Without doubt this is an effective method. Today, it is estimated that 80% of couples that will resort to IVF will eventually succeed in having a child, after one or more attempts. Research and development in this scientific field is continuous and intense, while there is a significant improvement in the success rate, compared to what it was two or three decades ago. By means of in vitro fertilization today problems that in the past were impossible to overcome can now be confronted.

In vitro fertilization methods are of a high technology. High scientific knowledge on the part of the specialized reproduction physician are required, but together with team work that combines the skills of the physician, specialized embryologists, specialized paramedical staff, geneticists, with the appropriate technical means such as ultrasounds, autoclaves, microscopes, nutrient mediums, cryopreservation methods. At the same time continual and timely integration of the latest technologies, that are constantly emerging from research is necessary.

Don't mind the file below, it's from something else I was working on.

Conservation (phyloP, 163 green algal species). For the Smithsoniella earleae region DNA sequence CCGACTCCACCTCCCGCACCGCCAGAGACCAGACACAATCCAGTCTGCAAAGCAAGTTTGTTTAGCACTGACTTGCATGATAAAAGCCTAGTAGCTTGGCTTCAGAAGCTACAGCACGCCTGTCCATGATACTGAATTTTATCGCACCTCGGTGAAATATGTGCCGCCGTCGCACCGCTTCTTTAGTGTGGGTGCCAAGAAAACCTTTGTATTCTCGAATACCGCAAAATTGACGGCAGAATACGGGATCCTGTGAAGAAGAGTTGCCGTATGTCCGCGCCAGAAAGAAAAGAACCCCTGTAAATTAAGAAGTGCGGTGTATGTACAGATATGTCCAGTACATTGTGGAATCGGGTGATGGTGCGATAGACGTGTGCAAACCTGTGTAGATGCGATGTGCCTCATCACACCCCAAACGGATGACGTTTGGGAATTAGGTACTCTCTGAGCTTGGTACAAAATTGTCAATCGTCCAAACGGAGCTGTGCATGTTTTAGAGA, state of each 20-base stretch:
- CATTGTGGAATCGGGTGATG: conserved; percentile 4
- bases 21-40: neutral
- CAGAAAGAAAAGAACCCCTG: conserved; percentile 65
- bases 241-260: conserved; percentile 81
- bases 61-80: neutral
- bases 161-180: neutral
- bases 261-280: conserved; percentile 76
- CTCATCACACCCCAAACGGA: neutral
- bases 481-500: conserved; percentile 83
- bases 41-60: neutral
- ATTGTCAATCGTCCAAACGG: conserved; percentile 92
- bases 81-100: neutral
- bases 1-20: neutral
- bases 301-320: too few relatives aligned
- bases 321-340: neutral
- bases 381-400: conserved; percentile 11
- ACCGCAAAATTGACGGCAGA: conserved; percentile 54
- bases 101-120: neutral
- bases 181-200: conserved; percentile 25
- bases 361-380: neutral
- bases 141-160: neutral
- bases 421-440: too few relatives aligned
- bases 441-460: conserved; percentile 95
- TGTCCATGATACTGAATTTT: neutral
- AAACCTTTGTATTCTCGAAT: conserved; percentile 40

It is not necessary for all couples to resort to in vitro fertilization. After trying naturally to conceive for a reasonable period of time, possible causes of reduced fertility of the couple should be sought.

by the physician and, where appropriate, put into practise, and initially exhaust, the most simple methods that could help natural conception, for example, treatment of endometriosis or insemination.

Nevertheless, the demand for in vitro fertilization today seems to be rising and a major reason for this is the postponement of having children and the older age of candidate mothers.

The usual indications for IVF today are:

• Blocked fallopian tubes

• Extensive endometriosis

• Anovulation - difficulty in successful ovulation that is not treatable by other methods

• Male causes - significantly reduced number and motility of sperm

• Unexplained Infertility - when all tests appear normal and simpler methods have not succeeded

• Advanced age of the woman, 40 years and above, where, it is recommended to resort to IVF much sooner

Preimplantation Genetic Diagnosis (PGD)

Dr. Konstantinos Pantos Gynecologist, Director of Infertility Dept., GAIA.

IVF with vehicle the preimplantation genetic diagnosis attempts to “open up” to fertile couples. Several candidates are now parents for whose IVF and preimplantation genetic testing is a choice in order to ensure that the baby will be born healthy.

What is PGD?

In couples at risk of having a child with a serious genetic disease, preimplantation genetic diagnosis eliminates the possibility for the woman to gestate an affected fetus and need to terminate her pregnancy.